Jason Molina in Fragments, Memories, Ghosts, Poems, Songs
We don’t have a name for the kind of sound that takes up space and does nothing more- a tone without a key, a breath flattened and frozen, friction without an object to release itself onto. Listen to the song above, a Jason Molina track recorded on an Italian radio station in 2007. The sound is everywhere in this song. I might not have a name from it. Jason Molina has at least as dozen. He would call it the dark or the blues or he would call it ghosts, for a few. I think he got strength from putting those names onto that sound which seemed to stick to him more than most. I’ll get back to the ghosts, I promise.
One of the most touching collections of music I was ever given was given to me by Carissa Hamman of Cincinnati, Ohio in my freshman year of college. It was a CD-R, in a delicately folded and meticulously scotch-taped paper enveloped. the cover was a pressed-pen drawing of a flower of a mostly blackened flower, a few bits of pink slighting out near the top. The track listing was written in the kind of script that looks like a series of precisely placed fallen eyelashes. Though, I will say, I read “Hot Black Silk” as “Not Black Silk” until I had to look up the title, just now. Before I even listen to the mix, a collection of Songs: Ohia and Magnolia Electric Company music, I could tell that this was the kind of music you put this much effort into presenting to someone. Sad songs flatlined into those two track-dividing seconds of silence only to be brushed off and hung up as scarecrows with the start of the next, slightly-less-sad take. I was terribly sad when I thought I lost that CD in a move, and very relieved when I found it some months later.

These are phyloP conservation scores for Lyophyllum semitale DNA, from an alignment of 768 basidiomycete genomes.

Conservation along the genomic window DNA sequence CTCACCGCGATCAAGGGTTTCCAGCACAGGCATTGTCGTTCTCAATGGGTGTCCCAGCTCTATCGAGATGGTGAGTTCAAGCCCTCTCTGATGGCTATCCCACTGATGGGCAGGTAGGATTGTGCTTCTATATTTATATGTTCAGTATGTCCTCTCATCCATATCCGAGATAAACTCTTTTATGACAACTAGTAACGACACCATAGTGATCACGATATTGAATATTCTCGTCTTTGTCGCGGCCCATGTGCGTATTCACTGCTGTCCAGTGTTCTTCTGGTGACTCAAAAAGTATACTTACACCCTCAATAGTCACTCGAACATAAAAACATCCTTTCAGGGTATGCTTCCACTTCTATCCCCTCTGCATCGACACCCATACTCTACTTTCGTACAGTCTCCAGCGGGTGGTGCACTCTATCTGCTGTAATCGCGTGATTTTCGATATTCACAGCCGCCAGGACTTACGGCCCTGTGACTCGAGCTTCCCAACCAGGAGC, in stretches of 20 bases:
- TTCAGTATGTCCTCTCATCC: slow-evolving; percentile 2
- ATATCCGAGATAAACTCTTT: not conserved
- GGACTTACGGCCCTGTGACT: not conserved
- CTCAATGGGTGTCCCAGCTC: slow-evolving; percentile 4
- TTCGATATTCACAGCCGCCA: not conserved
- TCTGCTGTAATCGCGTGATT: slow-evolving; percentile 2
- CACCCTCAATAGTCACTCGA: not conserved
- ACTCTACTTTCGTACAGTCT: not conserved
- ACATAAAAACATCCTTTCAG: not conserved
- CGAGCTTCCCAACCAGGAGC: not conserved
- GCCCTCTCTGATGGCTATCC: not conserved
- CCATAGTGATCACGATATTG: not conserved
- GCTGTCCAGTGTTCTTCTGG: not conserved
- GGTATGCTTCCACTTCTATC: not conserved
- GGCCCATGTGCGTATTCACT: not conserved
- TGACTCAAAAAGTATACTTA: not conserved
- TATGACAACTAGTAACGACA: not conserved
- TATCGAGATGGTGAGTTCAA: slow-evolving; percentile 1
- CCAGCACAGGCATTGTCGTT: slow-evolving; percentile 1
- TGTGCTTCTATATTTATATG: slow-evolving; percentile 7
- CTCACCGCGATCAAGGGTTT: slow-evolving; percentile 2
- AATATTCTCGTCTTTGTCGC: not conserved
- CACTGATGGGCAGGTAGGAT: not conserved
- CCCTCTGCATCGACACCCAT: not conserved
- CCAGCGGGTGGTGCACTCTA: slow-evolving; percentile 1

That wasn’t the only relationship that had some form of a start involving Songs: Ohia. The first time I drove my current girlfriend home, she got giddy when she found Songs: Ohia on my iPod, and then indignant, berating me for not having more Songs: Ohia albums (still don’t have The Lioness, probably to my own fault). We spent the entire car ride talking about Molina, his recent struggles, the different circumstances under which we’d seen him live, the connection, the deep, unyielding connection we had with certain songs of his. The funny thing about Molina’s songs and the music that accompanies him is that it isn’t meant for or built on such connections. Songs often contain only enough space for Molina, an eerie light source, some of that ghost sound or blues sound. With rare exceptions like “Being in Love” and “Captain Badass,” Molina songs exist without
Next, US-27, driving out of Cincinnati, the sky a cup of coffee
spilling perpetually. Then, road-side, We saw a stage.
A stiff-lapelled MC waved. We tucked, rolled into slush-felling dark.
He told clean jokes, then, with a gloved hand,
summoned a clean cut group of executioners. Someone clawed at the walls
You squeezed my coat sleeve as bullets took flight.
You can’t think of Jason Molina as a perfectionist, because it seems he didn’t think perfection was a reasonable goal. Songs titles like “Almost Was Good Enough” suggest as much. It’s why images (Ghosts, Highways, Bells, Moons, The Blues, Chicago) appear again and again- Molina wasn’t expecting things to work out perfect. He just wanted to say it the best way he could, and so he was willing to try, again and again, with the same words, the same themes. It’s the beautiful coda of Farewell Transmission- “Real truth about it is, no one gets it right.Real truth about it is, we’re all supposed to try.” In addition to stitching such ongoing themes themes throughout his songs, he perpetually reworked songs he had already recorded. Like the best poets, but unlike most songwriters, you get the idea with Molina the song wasn’t finished just because it had been recorded.
The voice your are now hearing is marrow.
living cement. Also, casing–the composure
that accompanies the ghost story it tells. The casing
is highways jointing out from teratomic lands like Iowa
and Indianapolis. Miles of exits with no services. The voice
you are not hearing prefers air travel,
not being a wet blanket, being heard.
The voice you are now hearing
is swaddled. Has been since birth
in soaked sheets
until it stopped shaking.
But that’s wrong. Jason Molina sucked at stage banter, came off cagey. I heard from friends around Bloomington that he was a closed book much more than he was open. At least in these songs, that wasn’t him. Listen to what he does with Scout Nibblet and Will Johnson here. He lets them in. All the way.